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September 27, 2012 - Image 48

Resource type:
Text
Publication:
The Detroit Jewish News, 2012-09-27

Disclaimer: Computer generated plain text may have errors. Read more about this.

points of view

>> Send letters to: letters@thejewishnews.com

Contributing Editor

Editorial

Summer To Remember

Refugee Claims Not
Overriding Priority

Cour tesy Mag en Dav id Adorn

Local teen helps save Israeli lives
while giving back to Jewish state.

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Eden Adler cried when she first saw the Israel ambulance donated by family members in

2009 in memory of her zaydie, Lawrence Newman.

E

den Adler's first shift as a student
volunteer aboard an Israeli ambulance
this past summer proved beshert.
The experience as a certified first responder
truly was "meant to be" for the University of
Michigan sophomore, who plans to go into
medicine.
After rushing a woman in labor
from her apartment to the hospi-
tal, the Tel Aviv-based ambulance
team she was assigned to by Magen
David Adom (MDA), Israel's
national medical, disaster relief,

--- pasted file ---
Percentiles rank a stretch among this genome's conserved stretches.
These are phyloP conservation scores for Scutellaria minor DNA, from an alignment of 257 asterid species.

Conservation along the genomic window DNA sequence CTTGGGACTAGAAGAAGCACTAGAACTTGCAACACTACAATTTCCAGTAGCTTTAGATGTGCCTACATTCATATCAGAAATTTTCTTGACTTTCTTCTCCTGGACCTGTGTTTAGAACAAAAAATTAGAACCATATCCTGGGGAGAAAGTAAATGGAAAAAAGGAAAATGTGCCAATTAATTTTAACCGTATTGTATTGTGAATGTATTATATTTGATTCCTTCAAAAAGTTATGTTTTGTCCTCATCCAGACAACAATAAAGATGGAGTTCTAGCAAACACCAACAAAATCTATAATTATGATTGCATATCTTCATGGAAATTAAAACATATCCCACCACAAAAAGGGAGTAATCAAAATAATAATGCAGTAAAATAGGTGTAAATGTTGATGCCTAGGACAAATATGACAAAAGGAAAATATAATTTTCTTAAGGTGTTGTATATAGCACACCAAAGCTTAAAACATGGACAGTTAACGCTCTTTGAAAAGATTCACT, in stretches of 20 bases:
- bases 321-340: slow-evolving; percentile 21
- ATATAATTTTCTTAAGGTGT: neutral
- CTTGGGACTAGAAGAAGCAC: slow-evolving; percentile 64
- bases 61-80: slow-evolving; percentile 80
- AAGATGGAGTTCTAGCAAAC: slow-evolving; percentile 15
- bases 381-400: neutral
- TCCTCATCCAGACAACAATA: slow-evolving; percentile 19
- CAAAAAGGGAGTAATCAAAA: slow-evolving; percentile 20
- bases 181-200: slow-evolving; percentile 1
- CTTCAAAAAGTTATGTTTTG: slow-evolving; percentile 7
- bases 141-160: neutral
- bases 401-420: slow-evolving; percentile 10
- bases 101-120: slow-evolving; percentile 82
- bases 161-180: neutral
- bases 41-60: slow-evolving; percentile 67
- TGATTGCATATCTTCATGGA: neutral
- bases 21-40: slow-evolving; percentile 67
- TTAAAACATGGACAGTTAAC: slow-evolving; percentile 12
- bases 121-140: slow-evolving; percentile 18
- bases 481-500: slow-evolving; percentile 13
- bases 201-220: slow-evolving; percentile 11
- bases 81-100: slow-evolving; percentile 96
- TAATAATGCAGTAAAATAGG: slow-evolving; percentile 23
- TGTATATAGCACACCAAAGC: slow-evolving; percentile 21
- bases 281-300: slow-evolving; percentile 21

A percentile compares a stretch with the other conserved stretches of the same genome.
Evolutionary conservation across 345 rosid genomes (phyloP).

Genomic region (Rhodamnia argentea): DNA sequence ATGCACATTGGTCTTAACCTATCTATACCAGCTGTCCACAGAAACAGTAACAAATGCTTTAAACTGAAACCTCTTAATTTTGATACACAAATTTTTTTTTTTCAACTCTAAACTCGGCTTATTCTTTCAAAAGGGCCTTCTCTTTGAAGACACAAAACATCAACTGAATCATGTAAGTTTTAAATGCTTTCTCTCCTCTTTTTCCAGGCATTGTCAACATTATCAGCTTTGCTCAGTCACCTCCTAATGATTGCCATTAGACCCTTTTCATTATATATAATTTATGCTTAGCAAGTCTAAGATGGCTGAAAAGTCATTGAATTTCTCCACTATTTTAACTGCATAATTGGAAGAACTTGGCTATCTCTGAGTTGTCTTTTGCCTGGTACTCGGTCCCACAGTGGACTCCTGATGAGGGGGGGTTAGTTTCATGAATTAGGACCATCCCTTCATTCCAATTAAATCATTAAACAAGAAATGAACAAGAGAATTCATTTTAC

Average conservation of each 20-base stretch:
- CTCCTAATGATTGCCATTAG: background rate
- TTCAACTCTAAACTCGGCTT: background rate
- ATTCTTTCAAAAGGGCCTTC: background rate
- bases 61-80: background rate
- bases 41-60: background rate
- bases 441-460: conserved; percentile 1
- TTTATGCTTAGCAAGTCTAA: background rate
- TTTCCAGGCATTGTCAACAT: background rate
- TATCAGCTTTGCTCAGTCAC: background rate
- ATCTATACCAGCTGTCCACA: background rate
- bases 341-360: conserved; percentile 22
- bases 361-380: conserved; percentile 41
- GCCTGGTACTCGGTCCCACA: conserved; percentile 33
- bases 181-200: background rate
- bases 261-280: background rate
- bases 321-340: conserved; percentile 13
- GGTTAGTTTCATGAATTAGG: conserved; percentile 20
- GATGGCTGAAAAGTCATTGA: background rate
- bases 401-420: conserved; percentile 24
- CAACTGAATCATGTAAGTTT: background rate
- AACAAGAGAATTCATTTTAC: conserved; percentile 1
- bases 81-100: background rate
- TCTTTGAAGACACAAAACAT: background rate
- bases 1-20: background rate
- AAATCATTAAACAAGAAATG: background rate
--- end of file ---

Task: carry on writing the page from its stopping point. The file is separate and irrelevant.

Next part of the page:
ambulance and blood services
agency, got its second call of the
day. The emergency: An elderly
woman had suffered a stroke. As
the woman and her daughter-in-
law were taken to the hospital,
Eden, 19, took the woman's vital
signs; the assistant medic went through routine
stroke checks.
When the ambulance driver noticed the
younger woman was speaking to her mother-
in-law in a different language, he asked where
they were from.
"She proceeded to tell us, in Hebrew, that
she is from Sighet, Romania:' Eden related. "I
couldn't believe it. And I chimed in to tell her

48

September 27 ā€¢ 2012

iN

that my grandpa is from Sighet also."
When the woman learned that Eden's last
name was Adler, she said her maiden name
was Adler, too. She asked if Eden's grandpa,
Sandor Adler (now of Walled Lake), was mar-
ried to Elana and if they had two sons and a
daughter.
"I was shocked; that was exactly
right:' Eden said. "When I told her
I belonged to the younger son, Jeff,
she laughed and said she has a pic-
ture of me in her house
The woman turned out to be
Sandor's first cousin. After the
Holocaust, her family was the only
family he was able to find that had
survived Hitler's fury.
"Now, many years later, we were
reunited in the Holy Land:' said
Eden about this emotionally charged
fourth trip to Israel. "After we dropped them
off at the hospital, I was still stunned about the
whole incident, but it also gave me faith that
this was only the start to an incredible sum-
mer."

On The Edge
The middle child of three children of Nancy
and Jeffrey Adler of Farmington Hills, Eden
Remember on page 49

he Palestinians have made resettlement and compensa-
tion on behalf of refugees or their descendants a core
issue of the seemingly dead peace talks with Israel.
Today, the number of Arabs considered refugees of Israel or
descendants stands between 500,000 and 1 million, depending on
the source.
In reality, while Jewish fighting forces drove out some Arabs,